CORTISOL -> Cortisol is known as our “chronic stress” hormone. It is secreted from the adrenal glands in response to long-term stressors. It results in increased blood sugar levels, breathing rate, cardiac output and blood flow (to muscles, lungs, brain) in order to help the body cope with stress. Our ability to adapt to long term stressors depends on the optimal function of the adrenal glands and regulation of cortisol secretion. Therefore, we need cortisol in the right amounts to survive and adapt to stress. It also helps to maintain blood pressure, body temperature and control inflammation. Cortisol has a natural rhythm throughout the day, so the body should produce more in the morning than in the evening, when levels should drop by 90%. As mentioned, those who have stressful lives tend to have elevated evening levels. If adrenals are weak, sleep suffers and poor sleep leads to exhausted adrenals, creating a vicious cycle. Stress and aging can both lead to high cortisol levels, especially during transitional hormone years of perimenopause.

THYROID HORMONES-> Thyroid hormones regulate heart rate, cholesterol levels, body weight, energy, muscle contraction and relaxation, skin and hair texture, bowel function, fertility, menstrual regularity, memory, mood and other processes. Thyroid stimulating hormone, or “TSH”, is secreted by the pituitary gland and prompts the thyroid to produce hormones (T4 & T3). Calcitonin is another thyroid hormone and it is involved in the balance of blood calcium levels.  Thyroid hormones are made up of tyrosine and iodine. T4 is the most abundant thyroid hormone and T3 is the most active thyroid hormone, having up to 10x the activity of T4. T3 is the thyroid hormone that directly influences the metabolism of every cell, tissue and organ in the body. Up to 80% of T4 is converted to T3 in multiple tissues and organs (i.e. liver, gut, muscle, brain and thyroid). Therefore T4 is a precursor to T3. Note that under periods of stress or selenium deficiency, the body may produce increased levels of “reverse T3”, which generally indicates an underactive thyroid.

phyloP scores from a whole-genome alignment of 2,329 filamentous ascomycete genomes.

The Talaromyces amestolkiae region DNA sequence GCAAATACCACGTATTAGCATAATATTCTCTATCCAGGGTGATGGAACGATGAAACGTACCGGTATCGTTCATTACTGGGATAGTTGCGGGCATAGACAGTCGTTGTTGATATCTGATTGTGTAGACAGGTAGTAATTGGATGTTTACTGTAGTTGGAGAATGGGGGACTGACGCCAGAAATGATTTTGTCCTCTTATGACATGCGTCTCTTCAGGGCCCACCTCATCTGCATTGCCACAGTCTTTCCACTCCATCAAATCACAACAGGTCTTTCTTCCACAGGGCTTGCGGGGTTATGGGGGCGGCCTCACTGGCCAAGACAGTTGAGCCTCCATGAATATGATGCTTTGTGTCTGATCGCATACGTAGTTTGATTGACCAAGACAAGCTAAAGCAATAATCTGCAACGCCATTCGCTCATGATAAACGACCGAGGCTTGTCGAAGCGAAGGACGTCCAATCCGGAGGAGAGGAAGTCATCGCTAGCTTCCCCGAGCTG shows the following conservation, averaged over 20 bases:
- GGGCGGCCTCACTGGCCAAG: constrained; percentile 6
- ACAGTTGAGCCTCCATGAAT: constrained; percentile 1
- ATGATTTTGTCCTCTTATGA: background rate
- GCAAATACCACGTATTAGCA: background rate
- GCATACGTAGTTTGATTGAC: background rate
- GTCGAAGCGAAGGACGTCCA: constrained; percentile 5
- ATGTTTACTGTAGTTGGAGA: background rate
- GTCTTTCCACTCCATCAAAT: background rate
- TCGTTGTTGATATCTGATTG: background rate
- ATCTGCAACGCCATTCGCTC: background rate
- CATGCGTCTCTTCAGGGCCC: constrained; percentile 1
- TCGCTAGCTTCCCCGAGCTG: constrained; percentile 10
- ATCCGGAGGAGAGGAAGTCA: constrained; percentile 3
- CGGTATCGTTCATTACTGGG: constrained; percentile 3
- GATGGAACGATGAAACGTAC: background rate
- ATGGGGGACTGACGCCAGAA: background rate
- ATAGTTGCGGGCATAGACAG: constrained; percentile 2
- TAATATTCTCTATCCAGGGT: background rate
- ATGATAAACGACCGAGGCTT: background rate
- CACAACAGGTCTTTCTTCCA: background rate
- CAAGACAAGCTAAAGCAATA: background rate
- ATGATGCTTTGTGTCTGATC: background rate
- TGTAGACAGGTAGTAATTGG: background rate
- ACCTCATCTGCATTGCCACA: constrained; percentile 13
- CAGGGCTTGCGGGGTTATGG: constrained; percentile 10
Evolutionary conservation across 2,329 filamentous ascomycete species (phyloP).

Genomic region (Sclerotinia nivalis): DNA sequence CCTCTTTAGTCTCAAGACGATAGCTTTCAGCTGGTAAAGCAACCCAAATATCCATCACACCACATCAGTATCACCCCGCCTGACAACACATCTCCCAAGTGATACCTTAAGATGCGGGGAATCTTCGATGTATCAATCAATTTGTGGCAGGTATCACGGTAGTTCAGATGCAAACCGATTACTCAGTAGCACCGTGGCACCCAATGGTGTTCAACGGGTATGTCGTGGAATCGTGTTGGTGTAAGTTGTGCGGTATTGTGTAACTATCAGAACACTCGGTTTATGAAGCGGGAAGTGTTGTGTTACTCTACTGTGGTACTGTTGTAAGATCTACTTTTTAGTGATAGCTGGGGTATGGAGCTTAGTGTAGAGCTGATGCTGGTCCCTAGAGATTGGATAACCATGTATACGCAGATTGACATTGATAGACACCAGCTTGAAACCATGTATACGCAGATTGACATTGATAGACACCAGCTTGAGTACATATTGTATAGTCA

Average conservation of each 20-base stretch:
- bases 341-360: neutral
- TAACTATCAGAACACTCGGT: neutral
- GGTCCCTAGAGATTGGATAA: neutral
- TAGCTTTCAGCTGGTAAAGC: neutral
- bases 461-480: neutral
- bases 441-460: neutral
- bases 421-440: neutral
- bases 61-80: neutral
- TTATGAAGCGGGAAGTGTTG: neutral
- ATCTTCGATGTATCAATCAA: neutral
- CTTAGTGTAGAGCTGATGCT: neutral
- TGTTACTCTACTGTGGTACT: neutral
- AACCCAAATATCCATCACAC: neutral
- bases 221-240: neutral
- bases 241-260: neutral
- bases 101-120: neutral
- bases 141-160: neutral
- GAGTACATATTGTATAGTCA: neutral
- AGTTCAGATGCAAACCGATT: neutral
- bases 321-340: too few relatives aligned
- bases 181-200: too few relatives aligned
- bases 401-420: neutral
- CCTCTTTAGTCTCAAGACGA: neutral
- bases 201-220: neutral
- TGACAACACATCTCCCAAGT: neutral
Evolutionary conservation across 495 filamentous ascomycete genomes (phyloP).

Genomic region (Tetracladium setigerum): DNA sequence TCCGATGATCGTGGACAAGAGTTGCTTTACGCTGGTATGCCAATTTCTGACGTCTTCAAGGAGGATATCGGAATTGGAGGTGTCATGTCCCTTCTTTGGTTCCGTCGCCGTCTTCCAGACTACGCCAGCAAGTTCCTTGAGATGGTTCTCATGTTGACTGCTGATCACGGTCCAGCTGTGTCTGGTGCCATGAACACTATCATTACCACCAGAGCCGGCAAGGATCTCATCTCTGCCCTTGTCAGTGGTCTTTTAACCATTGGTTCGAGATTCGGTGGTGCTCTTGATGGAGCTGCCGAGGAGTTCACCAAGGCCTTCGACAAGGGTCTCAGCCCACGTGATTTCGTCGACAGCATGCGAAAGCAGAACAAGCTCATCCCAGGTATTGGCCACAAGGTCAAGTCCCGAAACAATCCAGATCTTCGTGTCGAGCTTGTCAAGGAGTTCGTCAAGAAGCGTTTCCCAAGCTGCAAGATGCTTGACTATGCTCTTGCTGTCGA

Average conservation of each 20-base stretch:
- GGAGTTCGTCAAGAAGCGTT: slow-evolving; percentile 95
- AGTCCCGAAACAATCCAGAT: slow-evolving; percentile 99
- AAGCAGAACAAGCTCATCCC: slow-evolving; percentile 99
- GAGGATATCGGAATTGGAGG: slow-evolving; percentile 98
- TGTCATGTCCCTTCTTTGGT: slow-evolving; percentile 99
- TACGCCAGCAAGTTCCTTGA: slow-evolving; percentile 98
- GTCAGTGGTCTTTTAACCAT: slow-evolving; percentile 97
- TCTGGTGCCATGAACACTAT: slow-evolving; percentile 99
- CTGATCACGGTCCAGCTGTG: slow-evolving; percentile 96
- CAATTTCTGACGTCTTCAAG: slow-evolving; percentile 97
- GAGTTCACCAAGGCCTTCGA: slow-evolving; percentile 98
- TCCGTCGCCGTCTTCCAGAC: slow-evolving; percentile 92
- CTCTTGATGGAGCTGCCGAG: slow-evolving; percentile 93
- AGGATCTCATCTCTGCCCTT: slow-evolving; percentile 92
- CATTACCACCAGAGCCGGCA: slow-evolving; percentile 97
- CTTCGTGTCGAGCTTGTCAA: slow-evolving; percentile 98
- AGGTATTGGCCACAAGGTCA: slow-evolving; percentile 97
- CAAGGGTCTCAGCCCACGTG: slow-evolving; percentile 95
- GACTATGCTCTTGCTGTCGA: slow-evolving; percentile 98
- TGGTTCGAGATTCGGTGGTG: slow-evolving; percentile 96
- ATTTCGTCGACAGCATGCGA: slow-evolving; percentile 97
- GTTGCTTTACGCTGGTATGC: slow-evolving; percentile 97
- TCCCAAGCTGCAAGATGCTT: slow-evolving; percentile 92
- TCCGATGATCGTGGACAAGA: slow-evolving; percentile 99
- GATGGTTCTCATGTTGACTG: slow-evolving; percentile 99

INSULIN & GLUCAGON -> When sugar from the diet enters the bloodstream, the pancreas releases insulin to process blood sugar (glucose) and carry it into the cells to be used. The more sugar in the bloodstream, the more insulin is released. Once insulin is released, the sugar can be used immediately as a fuel source for the brain or kidneys, stored as glycogen in the liver or muscles for later use as an energy source, or it can be stored as fat once the glycogen sites are full and if it cannot be used right away. Glucagon works directly opposite to insulin in that it raises our blood sugar. When we need fuel, glucagon instructs our body to use stored fat and sugars for energy. However, release is inhibited when high amounts of sugar and insulin are present in the bloodstream.

LEPTIN & GREHLIN -> A proper balance of these hormones is ideal to help lower body weight, body fat percentage, control food intake, blood sugar and insulin levels as well as regulate metabolism. Leptin is secreted by the fat cells and considered the main “satiety hormone” because it helps control appetite. Ghrelin is secreted primarily in the lining of the stomach and is considered the main “hunger hormone” because it increases the desire to eat. However, these signals can be disrupted due to obesity and the ability to eat when we are truly hungry and stop when we are full becomes compromised.

-This column is sponsored by Good N Natural in Steinbach –